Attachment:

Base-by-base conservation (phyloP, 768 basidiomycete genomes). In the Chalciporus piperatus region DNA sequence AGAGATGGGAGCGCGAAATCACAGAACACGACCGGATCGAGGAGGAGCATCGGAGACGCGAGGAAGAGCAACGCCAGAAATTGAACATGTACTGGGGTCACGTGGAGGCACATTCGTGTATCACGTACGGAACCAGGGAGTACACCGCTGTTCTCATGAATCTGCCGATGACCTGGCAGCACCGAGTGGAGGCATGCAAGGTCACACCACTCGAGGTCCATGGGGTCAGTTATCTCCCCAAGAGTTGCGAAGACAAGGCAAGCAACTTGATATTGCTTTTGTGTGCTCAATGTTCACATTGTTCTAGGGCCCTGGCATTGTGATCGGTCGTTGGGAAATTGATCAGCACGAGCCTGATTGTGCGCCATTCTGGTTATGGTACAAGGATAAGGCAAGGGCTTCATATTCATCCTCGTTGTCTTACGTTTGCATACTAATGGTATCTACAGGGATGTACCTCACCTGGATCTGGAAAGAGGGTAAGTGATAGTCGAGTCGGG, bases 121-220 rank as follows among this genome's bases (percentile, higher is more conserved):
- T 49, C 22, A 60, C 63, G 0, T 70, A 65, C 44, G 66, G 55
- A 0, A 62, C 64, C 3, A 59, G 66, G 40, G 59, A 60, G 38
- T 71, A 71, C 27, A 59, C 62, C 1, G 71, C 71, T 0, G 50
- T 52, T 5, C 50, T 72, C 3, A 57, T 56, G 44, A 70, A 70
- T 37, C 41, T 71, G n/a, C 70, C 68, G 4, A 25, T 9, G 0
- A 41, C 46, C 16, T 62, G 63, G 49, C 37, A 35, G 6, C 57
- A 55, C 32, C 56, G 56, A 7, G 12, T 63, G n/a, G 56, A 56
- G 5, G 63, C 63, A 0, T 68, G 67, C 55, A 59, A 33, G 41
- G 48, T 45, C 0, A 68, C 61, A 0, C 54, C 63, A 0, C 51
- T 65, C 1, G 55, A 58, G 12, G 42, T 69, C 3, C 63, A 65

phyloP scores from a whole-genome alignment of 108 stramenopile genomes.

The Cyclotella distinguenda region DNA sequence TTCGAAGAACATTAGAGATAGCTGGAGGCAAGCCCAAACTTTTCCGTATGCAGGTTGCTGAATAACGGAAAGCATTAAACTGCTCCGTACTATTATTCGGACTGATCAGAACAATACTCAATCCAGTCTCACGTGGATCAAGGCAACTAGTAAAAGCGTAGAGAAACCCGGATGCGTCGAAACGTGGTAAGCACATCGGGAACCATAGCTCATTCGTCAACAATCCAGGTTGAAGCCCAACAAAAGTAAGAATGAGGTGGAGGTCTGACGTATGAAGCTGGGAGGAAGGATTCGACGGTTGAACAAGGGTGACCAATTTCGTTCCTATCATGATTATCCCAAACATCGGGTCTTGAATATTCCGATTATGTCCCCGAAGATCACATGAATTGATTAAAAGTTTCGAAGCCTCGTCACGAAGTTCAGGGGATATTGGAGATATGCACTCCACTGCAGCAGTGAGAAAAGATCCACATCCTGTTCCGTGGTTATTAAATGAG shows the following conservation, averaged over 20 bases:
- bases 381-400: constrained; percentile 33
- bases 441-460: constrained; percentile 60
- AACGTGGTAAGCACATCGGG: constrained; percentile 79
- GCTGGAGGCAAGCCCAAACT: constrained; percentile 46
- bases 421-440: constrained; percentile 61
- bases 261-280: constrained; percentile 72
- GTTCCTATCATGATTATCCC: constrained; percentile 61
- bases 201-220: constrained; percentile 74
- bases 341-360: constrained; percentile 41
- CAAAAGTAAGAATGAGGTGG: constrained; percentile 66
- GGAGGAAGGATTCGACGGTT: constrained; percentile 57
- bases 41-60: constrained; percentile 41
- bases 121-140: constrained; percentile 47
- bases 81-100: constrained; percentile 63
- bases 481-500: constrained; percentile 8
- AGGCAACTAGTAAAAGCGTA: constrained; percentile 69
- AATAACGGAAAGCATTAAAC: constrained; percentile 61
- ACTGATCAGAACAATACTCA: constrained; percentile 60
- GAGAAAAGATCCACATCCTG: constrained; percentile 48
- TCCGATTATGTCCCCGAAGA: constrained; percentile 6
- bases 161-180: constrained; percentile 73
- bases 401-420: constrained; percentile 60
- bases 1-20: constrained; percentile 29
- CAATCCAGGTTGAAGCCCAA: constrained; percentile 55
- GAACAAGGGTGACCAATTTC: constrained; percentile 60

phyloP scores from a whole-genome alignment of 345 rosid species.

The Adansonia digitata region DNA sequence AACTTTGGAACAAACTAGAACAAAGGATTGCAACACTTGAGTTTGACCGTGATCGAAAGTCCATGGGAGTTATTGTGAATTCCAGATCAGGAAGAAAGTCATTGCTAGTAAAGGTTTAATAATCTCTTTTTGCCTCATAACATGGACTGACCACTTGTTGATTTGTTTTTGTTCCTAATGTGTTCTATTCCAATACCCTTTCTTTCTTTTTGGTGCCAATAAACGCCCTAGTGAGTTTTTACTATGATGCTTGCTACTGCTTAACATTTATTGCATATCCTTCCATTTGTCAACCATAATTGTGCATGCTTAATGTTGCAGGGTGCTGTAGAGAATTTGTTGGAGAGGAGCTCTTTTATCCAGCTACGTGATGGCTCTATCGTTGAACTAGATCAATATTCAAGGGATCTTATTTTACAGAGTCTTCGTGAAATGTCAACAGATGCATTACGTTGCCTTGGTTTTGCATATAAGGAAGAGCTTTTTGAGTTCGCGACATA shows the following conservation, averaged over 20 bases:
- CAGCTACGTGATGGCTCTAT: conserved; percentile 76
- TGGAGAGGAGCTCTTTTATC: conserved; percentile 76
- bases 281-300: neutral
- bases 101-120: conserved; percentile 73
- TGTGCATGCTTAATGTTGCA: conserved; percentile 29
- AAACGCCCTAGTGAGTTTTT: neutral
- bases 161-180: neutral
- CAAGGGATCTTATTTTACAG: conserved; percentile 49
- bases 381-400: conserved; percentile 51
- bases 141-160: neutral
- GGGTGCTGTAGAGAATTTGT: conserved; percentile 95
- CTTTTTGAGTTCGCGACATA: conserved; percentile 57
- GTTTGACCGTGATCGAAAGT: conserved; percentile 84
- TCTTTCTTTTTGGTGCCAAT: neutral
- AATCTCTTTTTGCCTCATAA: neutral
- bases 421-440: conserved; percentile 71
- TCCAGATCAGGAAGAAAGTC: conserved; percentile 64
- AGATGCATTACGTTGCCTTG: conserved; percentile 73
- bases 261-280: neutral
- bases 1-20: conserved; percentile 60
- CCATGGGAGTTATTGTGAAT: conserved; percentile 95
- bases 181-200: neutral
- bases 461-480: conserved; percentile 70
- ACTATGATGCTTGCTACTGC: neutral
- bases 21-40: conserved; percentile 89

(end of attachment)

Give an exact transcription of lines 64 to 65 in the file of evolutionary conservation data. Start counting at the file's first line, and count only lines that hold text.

- ACTATGATGCTTGCTACTGC: neutral
- bases 21-40: conserved; percentile 89